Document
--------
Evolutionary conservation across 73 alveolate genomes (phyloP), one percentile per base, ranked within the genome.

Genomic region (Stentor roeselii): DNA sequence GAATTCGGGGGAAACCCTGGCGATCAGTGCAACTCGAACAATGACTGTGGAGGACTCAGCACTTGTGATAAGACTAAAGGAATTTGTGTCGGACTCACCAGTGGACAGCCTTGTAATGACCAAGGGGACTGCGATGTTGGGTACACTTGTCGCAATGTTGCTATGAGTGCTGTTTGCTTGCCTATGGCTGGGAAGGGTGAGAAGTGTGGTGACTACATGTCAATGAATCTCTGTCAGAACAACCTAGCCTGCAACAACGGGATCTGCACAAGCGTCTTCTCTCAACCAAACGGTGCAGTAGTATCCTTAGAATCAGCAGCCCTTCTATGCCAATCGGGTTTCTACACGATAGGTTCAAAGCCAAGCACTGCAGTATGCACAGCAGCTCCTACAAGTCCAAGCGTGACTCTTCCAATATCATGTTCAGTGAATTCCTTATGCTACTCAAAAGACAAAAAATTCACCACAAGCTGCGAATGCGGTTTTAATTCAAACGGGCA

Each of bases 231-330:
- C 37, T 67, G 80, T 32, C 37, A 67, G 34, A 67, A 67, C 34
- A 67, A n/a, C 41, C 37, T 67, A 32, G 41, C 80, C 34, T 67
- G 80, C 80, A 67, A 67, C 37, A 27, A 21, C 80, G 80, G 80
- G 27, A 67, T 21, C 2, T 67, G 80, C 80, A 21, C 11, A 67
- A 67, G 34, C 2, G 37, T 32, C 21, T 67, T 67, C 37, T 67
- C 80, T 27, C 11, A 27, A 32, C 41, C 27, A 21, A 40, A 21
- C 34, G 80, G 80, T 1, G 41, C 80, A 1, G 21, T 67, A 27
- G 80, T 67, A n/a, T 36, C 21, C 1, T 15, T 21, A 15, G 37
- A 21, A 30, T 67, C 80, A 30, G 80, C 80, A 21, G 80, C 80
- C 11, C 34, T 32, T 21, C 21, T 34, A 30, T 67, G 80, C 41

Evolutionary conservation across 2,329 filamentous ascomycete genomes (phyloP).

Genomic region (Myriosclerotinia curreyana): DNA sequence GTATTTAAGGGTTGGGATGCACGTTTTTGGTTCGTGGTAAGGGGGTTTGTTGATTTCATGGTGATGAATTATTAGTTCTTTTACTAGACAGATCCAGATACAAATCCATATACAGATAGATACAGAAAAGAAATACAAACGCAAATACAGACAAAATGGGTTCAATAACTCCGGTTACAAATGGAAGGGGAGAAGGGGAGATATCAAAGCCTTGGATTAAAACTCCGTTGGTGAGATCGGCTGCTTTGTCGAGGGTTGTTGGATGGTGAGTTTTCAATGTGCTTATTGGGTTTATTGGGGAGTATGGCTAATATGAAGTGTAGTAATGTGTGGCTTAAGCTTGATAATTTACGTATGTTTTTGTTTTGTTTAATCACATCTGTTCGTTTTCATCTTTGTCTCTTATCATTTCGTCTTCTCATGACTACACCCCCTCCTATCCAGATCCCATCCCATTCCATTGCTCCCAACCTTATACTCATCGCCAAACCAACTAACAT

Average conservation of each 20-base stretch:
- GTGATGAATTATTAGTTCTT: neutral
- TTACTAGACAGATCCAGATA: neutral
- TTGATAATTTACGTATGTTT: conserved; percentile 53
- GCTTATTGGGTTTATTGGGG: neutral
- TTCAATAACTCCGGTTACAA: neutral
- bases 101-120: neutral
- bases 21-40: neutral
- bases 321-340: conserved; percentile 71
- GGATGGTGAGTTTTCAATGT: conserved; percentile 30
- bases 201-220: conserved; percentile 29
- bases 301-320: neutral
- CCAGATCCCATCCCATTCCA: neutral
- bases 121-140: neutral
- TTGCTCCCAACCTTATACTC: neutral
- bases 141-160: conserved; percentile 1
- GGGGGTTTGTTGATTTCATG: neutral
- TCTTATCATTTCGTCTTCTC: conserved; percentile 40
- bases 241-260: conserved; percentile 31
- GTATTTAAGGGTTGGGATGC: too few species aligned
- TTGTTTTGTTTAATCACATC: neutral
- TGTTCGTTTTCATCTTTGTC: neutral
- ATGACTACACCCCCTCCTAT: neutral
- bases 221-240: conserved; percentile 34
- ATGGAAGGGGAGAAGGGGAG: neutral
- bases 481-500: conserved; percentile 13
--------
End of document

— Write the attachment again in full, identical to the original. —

Evolutionary conservation across 73 alveolate genomes (phyloP), one percentile per base, ranked within the genome.

Genomic region (Stentor roeselii): DNA sequence GAATTCGGGGGAAACCCTGGCGATCAGTGCAACTCGAACAATGACTGTGGAGGACTCAGCACTTGTGATAAGACTAAAGGAATTTGTGTCGGACTCACCAGTGGACAGCCTTGTAATGACCAAGGGGACTGCGATGTTGGGTACACTTGTCGCAATGTTGCTATGAGTGCTGTTTGCTTGCCTATGGCTGGGAAGGGTGAGAAGTGTGGTGACTACATGTCAATGAATCTCTGTCAGAACAACCTAGCCTGCAACAACGGGATCTGCACAAGCGTCTTCTCTCAACCAAACGGTGCAGTAGTATCCTTAGAATCAGCAGCCCTTCTATGCCAATCGGGTTTCTACACGATAGGTTCAAAGCCAAGCACTGCAGTATGCACAGCAGCTCCTACAAGTCCAAGCGTGACTCTTCCAATATCATGTTCAGTGAATTCCTTATGCTACTCAAAAGACAAAAAATTCACCACAAGCTGCGAATGCGGTTTTAATTCAAACGGGCA

Each of bases 231-330:
- C 37, T 67, G 80, T 32, C 37, A 67, G 34, A 67, A 67, C 34
- A 67, A n/a, C 41, C 37, T 67, A 32, G 41, C 80, C 34, T 67
- G 80, C 80, A 67, A 67, C 37, A 27, A 21, C 80, G 80, G 80
- G 27, A 67, T 21, C 2, T 67, G 80, C 80, A 21, C 11, A 67
- A 67, G 34, C 2, G 37, T 32, C 21, T 67, T 67, C 37, T 67
- C 80, T 27, C 11, A 27, A 32, C 41, C 27, A 21, A 40, A 21
- C 34, G 80, G 80, T 1, G 41, C 80, A 1, G 21, T 67, A 27
- G 80, T 67, A n/a, T 36, C 21, C 1, T 15, T 21, A 15, G 37
- A 21, A 30, T 67, C 80, A 30, G 80, C 80, A 21, G 80, C 80
- C 11, C 34, T 32, T 21, C 21, T 34, A 30, T 67, G 80, C 41

Evolutionary conservation across 2,329 filamentous ascomycete genomes (phyloP).

Genomic region (Myriosclerotinia curreyana): DNA sequence GTATTTAAGGGTTGGGATGCACGTTTTTGGTTCGTGGTAAGGGGGTTTGTTGATTTCATGGTGATGAATTATTAGTTCTTTTACTAGACAGATCCAGATACAAATCCATATACAGATAGATACAGAAAAGAAATACAAACGCAAATACAGACAAAATGGGTTCAATAACTCCGGTTACAAATGGAAGGGGAGAAGGGGAGATATCAAAGCCTTGGATTAAAACTCCGTTGGTGAGATCGGCTGCTTTGTCGAGGGTTGTTGGATGGTGAGTTTTCAATGTGCTTATTGGGTTTATTGGGGAGTATGGCTAATATGAAGTGTAGTAATGTGTGGCTTAAGCTTGATAATTTACGTATGTTTTTGTTTTGTTTAATCACATCTGTTCGTTTTCATCTTTGTCTCTTATCATTTCGTCTTCTCATGACTACACCCCCTCCTATCCAGATCCCATCCCATTCCATTGCTCCCAACCTTATACTCATCGCCAAACCAACTAACAT

Average conservation of each 20-base stretch:
- GTGATGAATTATTAGTTCTT: neutral
- TTACTAGACAGATCCAGATA: neutral
- TTGATAATTTACGTATGTTT: conserved; percentile 53
- GCTTATTGGGTTTATTGGGG: neutral
- TTCAATAACTCCGGTTACAA: neutral
- bases 101-120: neutral
- bases 21-40: neutral
- bases 321-340: conserved; percentile 71
- GGATGGTGAGTTTTCAATGT: conserved; percentile 30
- bases 201-220: conserved; percentile 29
- bases 301-320: neutral
- CCAGATCCCATCCCATTCCA: neutral
- bases 121-140: neutral
- TTGCTCCCAACCTTATACTC: neutral
- bases 141-160: conserved; percentile 1
- GGGGGTTTGTTGATTTCATG: neutral
- TCTTATCATTTCGTCTTCTC: conserved; percentile 40
- bases 241-260: conserved; percentile 31
- GTATTTAAGGGTTGGGATGC: too few species aligned
- TTGTTTTGTTTAATCACATC: neutral
- TGTTCGTTTTCATCTTTGTC: neutral
- ATGACTACACCCCCTCCTAT: neutral
- bases 221-240: conserved; percentile 34
- ATGGAAGGGGAGAAGGGGAG: neutral
- bases 481-500: conserved; percentile 13